Tuesday, January 17, 2006

Here's a question I asked a couple of weeks ago, which has been nagging at me for a while.

I'm curious as to what the private sector solution to bribery is? You never hear that the Vice President of Marketing of MegaCorp was caught taking bribes. I wonder why.

Is it because there's no incentive in private corporations? Or are there correcting mechanisms that don't exist in government? Or is it that what's called "corruption", simply isn't considered "bad" in the private sector?

Saturday, January 14, 2006

John Robb :
Google is likely central to the Internet portion of this effort. There's no doubt in my mind that Google has a fat contract with the Homeland Security Department. They can track your search behavior using cookies. Affiliates using cookies on adwords. Analyze the content of your weblog for dangerous phrases. Anonymity doesn't help. They have your IP address and therefore can get the records they need to put a name and a credit history next to your Internet behavior (all without a warrant).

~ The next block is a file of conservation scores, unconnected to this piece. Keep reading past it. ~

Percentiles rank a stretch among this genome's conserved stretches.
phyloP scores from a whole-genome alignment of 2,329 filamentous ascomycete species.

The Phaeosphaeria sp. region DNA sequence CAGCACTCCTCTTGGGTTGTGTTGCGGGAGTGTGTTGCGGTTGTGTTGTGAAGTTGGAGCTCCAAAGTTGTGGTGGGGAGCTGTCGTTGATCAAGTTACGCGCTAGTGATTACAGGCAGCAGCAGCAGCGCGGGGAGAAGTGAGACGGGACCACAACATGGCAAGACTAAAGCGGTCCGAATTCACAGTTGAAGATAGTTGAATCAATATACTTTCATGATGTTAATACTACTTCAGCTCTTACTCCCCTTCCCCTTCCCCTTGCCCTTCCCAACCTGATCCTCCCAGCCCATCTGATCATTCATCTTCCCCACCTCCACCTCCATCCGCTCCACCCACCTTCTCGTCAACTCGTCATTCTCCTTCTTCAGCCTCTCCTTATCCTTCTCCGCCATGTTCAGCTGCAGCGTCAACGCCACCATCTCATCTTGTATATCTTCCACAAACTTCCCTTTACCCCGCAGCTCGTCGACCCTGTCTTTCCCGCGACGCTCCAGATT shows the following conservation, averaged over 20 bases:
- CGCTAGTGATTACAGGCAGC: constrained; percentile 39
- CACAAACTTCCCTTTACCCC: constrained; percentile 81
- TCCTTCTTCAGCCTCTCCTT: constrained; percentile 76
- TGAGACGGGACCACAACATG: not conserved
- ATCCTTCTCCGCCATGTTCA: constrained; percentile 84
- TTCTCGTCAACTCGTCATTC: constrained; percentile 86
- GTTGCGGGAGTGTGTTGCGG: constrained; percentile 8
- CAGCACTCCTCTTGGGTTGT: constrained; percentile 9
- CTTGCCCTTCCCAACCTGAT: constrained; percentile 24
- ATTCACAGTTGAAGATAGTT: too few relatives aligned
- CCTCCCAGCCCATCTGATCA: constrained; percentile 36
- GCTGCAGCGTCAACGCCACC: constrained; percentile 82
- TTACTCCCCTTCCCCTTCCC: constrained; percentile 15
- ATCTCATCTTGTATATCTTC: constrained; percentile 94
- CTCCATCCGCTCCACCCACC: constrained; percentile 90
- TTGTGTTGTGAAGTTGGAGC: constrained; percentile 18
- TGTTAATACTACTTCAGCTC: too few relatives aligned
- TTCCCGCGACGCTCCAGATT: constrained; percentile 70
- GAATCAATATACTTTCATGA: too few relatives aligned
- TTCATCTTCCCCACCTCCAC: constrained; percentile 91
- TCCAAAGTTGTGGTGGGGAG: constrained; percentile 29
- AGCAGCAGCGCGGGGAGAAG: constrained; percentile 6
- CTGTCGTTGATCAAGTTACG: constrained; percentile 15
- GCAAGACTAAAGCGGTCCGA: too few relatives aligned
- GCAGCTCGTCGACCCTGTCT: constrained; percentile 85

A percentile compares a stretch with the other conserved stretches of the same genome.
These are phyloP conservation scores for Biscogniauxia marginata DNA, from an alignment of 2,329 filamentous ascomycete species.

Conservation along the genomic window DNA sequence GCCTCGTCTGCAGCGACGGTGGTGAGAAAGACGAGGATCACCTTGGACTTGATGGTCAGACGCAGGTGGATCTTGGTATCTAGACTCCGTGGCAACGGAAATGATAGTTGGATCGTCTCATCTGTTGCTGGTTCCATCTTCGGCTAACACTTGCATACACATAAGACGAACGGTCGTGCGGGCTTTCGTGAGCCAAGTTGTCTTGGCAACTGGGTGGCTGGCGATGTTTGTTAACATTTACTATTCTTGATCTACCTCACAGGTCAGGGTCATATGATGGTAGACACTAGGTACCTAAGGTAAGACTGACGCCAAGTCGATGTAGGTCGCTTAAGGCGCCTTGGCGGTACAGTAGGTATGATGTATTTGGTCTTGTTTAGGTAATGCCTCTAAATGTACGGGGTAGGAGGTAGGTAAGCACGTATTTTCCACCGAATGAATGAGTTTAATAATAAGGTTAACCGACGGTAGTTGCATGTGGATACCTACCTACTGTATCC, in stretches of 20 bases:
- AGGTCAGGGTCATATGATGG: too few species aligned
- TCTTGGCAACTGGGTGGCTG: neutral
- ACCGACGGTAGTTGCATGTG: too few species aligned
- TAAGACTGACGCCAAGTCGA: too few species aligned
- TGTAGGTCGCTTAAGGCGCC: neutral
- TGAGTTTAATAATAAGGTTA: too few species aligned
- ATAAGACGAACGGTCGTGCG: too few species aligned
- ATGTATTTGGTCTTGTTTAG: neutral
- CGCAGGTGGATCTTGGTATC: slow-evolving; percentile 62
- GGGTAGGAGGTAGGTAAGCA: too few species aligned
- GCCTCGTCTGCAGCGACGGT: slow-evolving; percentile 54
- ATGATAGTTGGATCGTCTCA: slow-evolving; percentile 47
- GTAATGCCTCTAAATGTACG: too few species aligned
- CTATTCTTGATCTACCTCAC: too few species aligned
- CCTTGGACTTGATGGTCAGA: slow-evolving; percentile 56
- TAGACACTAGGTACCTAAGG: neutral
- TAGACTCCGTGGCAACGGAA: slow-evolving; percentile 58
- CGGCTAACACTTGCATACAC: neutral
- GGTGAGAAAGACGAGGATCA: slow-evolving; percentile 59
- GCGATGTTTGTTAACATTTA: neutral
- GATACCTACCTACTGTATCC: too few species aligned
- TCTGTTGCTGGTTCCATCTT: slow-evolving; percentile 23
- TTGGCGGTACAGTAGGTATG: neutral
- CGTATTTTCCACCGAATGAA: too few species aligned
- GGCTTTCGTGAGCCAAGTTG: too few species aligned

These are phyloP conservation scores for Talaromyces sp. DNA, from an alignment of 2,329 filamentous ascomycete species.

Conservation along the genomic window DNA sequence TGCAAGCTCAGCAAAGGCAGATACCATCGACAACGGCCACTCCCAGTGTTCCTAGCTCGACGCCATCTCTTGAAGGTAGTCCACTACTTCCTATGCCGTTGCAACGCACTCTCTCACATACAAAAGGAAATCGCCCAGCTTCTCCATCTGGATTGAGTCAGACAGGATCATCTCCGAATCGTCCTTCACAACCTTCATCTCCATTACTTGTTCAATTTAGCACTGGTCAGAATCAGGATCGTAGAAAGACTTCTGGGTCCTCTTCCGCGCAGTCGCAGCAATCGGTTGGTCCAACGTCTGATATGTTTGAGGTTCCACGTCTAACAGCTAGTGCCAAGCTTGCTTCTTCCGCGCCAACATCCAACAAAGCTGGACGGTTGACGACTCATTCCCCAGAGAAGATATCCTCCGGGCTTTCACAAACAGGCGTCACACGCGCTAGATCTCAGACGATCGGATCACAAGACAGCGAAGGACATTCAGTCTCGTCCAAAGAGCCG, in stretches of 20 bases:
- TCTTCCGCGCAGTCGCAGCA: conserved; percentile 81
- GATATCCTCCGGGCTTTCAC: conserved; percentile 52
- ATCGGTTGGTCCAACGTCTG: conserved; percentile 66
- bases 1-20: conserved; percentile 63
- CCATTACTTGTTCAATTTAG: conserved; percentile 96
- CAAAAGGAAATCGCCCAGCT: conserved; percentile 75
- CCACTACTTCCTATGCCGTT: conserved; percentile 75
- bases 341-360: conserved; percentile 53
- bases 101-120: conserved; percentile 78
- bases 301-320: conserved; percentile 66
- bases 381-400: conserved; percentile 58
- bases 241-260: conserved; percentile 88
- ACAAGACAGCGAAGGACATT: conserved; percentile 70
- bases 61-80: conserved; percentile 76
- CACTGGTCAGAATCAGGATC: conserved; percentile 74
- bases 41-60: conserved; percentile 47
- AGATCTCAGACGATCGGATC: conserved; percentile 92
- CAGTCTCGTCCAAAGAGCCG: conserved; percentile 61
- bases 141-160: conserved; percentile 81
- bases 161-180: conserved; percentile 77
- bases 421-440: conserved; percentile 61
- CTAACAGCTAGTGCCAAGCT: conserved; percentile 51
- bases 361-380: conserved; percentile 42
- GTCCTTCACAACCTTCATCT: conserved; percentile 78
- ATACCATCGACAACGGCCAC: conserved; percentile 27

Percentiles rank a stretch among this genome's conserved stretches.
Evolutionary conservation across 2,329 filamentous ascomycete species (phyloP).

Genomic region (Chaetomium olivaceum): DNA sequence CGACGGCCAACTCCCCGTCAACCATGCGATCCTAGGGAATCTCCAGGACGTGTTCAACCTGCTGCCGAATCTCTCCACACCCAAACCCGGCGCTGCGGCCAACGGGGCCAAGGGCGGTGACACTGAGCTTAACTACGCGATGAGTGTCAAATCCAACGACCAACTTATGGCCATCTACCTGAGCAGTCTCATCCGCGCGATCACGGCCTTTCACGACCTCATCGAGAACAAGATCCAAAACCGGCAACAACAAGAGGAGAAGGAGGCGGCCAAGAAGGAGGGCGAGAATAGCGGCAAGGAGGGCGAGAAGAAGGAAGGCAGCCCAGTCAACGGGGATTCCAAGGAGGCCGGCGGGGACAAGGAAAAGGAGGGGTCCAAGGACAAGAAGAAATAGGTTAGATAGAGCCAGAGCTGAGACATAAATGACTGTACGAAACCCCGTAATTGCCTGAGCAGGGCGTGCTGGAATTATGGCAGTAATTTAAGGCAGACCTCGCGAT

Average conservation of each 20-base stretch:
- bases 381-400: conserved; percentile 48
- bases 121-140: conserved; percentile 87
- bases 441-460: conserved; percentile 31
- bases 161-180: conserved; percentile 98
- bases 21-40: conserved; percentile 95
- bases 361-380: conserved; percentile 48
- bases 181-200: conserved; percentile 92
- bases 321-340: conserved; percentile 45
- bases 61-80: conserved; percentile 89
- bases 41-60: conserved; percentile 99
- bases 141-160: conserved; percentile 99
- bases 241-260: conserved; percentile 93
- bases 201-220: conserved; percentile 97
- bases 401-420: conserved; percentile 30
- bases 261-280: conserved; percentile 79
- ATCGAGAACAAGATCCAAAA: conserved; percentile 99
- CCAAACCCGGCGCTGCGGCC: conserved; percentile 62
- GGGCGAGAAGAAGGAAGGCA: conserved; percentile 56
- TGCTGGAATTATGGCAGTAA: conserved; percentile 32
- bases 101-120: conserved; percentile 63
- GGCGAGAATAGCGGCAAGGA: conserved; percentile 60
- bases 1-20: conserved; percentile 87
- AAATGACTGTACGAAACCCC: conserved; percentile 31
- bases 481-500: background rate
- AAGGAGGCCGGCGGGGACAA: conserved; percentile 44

John Robb's Weblog: Data Mining run Amok

Friday, January 13, 2006

John Robb :

One thing we are seeing across the globe: a massive increase in the number of paramilitary forces. From Pakistan to China to Turkey to Russia, paramlitaries are being used to ensure the functioning of the market by crushing local protests. This is in contrast to the function of the military (national safety) and the police (public safety).

The funny thing is that one of the drivers of this change may be the IMF. It is forcing debtor countries to keep a 3% of GDP cap on military expenditures.

John Robb's Weblog: The Market's Guards

Monday, January 09, 2006

Careful. If you're using Wine in Linux you're still vulnerable to the WMF exploit

Sunday, January 08, 2006

Charles Kennedy aparently deposed by a coup in the Liberal Democrats. Aparently over a drinking problem.

Hard to know the details, but it wouldn't have stopped me voting for him at the next election. Shame they decided to do this.

Saturday, January 07, 2006

Furthering my investigations into metaprogramming in Python, I just confirmed something I was starting to suspect but wasn't sure of. You can define local parameterized classes inside functions too.

def factory(f) :

class G :

def __init__(self, name) :
self.name = name

def __str__(self) :
return self.name

return G

def p(y) :
print y

def q(y) :
print y.name.upper()

A = factory(p)
B = factory(q)

l = A('john')
m = B('jane')